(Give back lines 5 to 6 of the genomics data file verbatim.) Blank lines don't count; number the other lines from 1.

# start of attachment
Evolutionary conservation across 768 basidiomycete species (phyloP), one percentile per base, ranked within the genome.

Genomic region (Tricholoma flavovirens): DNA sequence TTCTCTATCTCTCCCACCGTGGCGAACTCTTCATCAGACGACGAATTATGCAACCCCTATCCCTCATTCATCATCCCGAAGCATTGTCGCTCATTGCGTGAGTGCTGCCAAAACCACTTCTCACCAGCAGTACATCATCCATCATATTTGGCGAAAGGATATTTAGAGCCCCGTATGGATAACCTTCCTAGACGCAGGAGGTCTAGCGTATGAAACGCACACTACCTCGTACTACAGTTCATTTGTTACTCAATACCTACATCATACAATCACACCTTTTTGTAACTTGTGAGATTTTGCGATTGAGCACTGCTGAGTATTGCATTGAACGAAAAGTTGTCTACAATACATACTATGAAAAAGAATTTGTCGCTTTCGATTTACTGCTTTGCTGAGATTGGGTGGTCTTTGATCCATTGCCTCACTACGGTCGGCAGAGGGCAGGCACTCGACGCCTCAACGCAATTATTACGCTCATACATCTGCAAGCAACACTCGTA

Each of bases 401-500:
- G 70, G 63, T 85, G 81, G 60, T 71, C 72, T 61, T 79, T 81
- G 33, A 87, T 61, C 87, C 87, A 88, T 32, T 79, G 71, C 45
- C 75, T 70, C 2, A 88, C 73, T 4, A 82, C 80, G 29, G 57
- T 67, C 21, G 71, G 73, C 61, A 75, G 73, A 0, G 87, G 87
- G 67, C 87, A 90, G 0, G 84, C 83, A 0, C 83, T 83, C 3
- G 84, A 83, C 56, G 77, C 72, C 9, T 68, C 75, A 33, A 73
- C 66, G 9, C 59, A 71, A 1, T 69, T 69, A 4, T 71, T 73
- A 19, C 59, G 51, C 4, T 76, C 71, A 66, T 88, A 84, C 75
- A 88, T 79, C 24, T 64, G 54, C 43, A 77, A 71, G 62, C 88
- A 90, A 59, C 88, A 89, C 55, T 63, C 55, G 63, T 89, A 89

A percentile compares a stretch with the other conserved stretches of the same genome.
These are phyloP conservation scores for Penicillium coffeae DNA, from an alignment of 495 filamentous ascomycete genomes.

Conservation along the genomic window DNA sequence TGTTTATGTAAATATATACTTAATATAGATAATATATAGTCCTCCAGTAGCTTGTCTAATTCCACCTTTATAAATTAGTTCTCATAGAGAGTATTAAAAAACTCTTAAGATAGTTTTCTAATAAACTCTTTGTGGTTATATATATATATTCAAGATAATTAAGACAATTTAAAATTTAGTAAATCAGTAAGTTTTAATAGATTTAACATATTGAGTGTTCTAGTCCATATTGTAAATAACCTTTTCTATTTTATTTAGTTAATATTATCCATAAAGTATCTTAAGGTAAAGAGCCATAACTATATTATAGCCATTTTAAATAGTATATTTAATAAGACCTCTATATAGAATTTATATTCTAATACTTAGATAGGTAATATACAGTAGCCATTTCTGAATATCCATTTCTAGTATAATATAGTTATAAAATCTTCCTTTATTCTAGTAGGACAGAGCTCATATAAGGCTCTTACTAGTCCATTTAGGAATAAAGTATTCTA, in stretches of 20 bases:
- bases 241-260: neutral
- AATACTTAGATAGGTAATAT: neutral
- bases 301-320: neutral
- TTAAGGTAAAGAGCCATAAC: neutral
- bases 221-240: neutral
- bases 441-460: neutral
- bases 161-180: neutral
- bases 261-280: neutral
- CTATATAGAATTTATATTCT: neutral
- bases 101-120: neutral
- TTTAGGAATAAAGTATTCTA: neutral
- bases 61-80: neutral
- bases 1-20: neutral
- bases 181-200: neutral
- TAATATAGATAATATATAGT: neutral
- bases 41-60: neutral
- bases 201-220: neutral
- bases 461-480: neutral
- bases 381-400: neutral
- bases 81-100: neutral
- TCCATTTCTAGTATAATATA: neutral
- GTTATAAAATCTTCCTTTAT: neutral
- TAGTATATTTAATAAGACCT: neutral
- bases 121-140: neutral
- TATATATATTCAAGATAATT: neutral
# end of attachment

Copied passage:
- G 33, A 87, T 61, C 87, C 87, A 88, T 32, T 79, G 71, C 45
- C 75, T 70, C 2, A 88, C 73, T 4, A 82, C 80, G 29, G 57